The ancient theater of Epidaurus is located at the southeast end of the sanctuary dedicated to the healing god of antiquity, Asclepius, at the Asclepius of Epidaurus. It is built on the western slope of Mount Kinortios. It is located near the present-day Lygourio of Argolis and belongs to the Municipality of Epidaurus. It is considered the most ancient Greek theater in terms of acoustics and aesthetics.
The ancient theater was built by architect Polykleitos the Younger as Pausanias mentions. Pausanias admires the theater for its symmetry and beauty. With a maximum capacity of 13,000 – 14,000 spectators, the theater hosted the music, song, and drama events included in the worship of Asclepius. It was also used as a means of treating patients, as it was believed that watching dramatic performances had beneficial effects on patients` mental and physical health.
The monument today retains the typical tripartite structure of a Hellenistic theater, with a concave, orchestra, and stage structure. During Roman times the theater did not undergo any changes, like many Greek theaters
The stage building of the theater was built in two phases: the first one was built at the end of the 4th century. B.C. and the second in the middle of the 2nd century. B.C. Until today, the theater was dated by analogy with the dating of the stage structure in two phases: the first at the end of the 4th century. B.C. and the second in the middle of the 2nd century. B.C.
Its concave height is divided into two unequal sections, the lower concave or theater, and the upper theater or theater. The two sections are separated by a horizontal spectrum of spectators (1.82 m wide), the diazo. The lower part of the hollow is divided into 12 wedge sections, the stands, and the upper part into 22. The lower rows of the upper and lower hollows are in the form of the presidency, that is, they were intended for important persons. The hollow design is unique and was based on three engraving centers. Thanks to this special design, the theater`s perfect acoustics were achieved, on the one hand, and the opening to better viewing.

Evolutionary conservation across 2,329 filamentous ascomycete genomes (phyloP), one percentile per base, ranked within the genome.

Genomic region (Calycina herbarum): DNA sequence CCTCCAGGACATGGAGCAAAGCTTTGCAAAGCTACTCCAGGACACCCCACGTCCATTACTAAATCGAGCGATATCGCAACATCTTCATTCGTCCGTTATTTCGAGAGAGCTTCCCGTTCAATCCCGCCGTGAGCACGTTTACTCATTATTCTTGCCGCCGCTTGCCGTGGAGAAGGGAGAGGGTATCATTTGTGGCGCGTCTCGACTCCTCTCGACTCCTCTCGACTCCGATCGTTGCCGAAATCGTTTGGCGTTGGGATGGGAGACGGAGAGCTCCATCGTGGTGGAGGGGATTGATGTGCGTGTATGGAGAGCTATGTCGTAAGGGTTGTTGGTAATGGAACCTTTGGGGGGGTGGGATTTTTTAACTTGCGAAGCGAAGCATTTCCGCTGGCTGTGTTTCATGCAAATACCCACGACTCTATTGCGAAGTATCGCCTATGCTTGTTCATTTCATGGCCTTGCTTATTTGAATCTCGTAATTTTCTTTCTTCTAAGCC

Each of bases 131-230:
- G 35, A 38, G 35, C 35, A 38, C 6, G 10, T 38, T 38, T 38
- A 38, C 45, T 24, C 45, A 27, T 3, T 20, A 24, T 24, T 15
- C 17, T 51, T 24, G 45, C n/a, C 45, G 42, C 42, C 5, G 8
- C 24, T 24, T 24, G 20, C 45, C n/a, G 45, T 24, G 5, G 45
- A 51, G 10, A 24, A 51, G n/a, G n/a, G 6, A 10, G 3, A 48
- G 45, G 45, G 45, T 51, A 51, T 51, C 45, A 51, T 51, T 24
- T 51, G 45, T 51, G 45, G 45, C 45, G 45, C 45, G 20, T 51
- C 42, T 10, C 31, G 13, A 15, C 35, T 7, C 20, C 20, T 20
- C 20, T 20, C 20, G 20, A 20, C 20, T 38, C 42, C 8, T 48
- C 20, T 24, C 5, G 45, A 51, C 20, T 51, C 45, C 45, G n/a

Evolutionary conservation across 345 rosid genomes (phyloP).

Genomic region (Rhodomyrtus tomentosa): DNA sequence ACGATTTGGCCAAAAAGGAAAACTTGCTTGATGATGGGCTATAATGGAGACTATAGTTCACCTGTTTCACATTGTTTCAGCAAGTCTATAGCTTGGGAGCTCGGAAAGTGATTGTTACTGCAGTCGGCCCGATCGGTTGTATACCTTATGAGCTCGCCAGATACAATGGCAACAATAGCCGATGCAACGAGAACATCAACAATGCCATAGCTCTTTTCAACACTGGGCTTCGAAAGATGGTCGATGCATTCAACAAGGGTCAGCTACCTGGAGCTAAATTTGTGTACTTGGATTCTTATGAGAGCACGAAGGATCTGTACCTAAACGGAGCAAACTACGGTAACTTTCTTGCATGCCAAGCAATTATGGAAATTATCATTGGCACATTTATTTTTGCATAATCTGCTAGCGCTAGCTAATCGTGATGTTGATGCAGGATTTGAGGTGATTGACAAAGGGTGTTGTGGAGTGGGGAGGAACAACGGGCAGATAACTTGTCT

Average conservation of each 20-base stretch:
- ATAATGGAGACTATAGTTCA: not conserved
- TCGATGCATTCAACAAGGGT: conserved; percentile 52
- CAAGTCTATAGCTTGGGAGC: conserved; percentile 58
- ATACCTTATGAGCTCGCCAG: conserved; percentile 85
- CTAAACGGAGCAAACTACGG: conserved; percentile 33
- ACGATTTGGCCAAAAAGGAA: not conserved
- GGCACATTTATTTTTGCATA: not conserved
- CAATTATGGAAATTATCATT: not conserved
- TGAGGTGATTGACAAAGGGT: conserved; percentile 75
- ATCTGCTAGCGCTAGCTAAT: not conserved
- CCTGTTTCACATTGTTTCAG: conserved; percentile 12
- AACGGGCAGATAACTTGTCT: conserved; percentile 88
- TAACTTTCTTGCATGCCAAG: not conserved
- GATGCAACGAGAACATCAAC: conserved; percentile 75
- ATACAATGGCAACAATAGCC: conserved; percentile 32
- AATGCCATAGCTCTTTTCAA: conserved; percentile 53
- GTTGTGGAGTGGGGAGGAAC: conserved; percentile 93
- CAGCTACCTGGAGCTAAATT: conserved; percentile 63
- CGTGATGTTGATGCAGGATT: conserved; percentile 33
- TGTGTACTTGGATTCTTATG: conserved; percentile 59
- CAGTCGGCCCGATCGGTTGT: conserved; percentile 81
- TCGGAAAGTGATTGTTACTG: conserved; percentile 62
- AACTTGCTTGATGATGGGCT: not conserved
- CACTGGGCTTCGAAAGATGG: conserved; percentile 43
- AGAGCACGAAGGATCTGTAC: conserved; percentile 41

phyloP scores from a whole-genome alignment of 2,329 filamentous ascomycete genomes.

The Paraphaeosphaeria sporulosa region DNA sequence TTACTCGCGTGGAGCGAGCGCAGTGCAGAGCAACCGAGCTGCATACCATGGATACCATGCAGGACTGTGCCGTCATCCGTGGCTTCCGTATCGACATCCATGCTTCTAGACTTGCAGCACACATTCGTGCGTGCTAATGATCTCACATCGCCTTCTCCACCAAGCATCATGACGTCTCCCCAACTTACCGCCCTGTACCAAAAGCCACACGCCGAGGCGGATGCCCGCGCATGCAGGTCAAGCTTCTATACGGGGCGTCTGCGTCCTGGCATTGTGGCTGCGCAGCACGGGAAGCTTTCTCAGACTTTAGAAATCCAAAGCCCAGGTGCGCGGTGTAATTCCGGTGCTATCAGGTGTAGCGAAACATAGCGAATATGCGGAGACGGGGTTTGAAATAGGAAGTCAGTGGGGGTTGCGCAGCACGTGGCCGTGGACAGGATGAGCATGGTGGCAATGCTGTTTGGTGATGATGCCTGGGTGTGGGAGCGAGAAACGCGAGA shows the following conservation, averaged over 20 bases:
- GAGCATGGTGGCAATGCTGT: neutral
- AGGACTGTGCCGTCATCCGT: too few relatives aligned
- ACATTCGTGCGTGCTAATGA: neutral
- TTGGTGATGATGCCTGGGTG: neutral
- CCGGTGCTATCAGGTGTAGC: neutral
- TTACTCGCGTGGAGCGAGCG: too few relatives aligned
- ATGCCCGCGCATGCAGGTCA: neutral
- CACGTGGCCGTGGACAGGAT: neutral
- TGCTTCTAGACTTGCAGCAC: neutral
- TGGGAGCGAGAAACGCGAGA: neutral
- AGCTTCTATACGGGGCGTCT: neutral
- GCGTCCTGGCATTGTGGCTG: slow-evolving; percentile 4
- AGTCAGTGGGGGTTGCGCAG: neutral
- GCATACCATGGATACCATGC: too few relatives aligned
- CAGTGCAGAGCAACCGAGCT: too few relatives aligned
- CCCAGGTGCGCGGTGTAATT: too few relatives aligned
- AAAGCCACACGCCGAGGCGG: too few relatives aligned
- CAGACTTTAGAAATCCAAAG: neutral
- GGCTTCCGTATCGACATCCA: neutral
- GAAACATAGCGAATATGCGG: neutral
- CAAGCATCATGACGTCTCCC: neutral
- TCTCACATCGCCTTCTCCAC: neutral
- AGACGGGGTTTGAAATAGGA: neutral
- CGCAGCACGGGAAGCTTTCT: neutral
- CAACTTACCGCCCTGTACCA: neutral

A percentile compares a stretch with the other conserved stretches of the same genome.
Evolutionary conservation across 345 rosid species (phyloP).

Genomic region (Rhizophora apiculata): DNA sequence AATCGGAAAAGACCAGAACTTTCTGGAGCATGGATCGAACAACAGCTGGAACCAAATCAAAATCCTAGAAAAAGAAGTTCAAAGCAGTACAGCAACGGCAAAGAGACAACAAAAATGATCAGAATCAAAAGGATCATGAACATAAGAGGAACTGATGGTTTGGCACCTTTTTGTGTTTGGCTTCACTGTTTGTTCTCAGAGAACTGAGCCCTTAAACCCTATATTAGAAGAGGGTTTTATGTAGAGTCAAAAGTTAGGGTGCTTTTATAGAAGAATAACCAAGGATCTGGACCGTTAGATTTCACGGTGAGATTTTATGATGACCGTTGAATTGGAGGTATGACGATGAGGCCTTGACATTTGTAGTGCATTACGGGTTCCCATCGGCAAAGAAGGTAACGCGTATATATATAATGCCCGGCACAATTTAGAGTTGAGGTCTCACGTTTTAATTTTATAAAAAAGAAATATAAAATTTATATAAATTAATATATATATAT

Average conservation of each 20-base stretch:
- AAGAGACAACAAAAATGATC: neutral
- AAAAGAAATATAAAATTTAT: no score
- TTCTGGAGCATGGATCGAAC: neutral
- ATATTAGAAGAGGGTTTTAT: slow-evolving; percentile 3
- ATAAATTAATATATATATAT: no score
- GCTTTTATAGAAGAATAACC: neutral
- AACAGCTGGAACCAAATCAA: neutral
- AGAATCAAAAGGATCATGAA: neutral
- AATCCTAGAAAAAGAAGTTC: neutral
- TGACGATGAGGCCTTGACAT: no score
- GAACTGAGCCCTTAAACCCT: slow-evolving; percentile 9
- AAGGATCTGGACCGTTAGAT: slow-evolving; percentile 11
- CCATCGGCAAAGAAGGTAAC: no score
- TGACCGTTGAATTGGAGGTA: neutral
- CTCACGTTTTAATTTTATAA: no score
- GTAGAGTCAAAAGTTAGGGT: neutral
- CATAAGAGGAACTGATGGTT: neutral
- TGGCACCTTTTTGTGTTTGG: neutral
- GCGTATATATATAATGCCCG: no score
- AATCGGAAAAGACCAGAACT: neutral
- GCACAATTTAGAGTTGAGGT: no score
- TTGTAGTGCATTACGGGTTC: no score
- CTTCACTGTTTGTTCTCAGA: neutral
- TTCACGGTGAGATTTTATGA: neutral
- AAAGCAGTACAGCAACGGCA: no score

The center of the theater is the circular orchestra, 20 m in diameter. In its center is a circular stone slab, the base of the altar, or the thymol. The orchestra is surrounded by a special underground drainage pipe, the 1.99m wide one, which was covered by a stone circular corridor.
Opposite the hollow and behind the orchestra is the stage building of the theater. The form of the stage (which is partly preserved today) dates back to the Hellenistic period and consisted of a two-story stage structure and a stage front. The foreground had a colonnade on its front. At the forefront of the foreground were the two backdrops. To the east and west of the two backdrops, there were two small rectangular rooms for the needs of the shows. Two sloping levels led to the roof of the foreground, in the lounge where the actors later played. Finally, the theater had two majestic doors, which are now restored.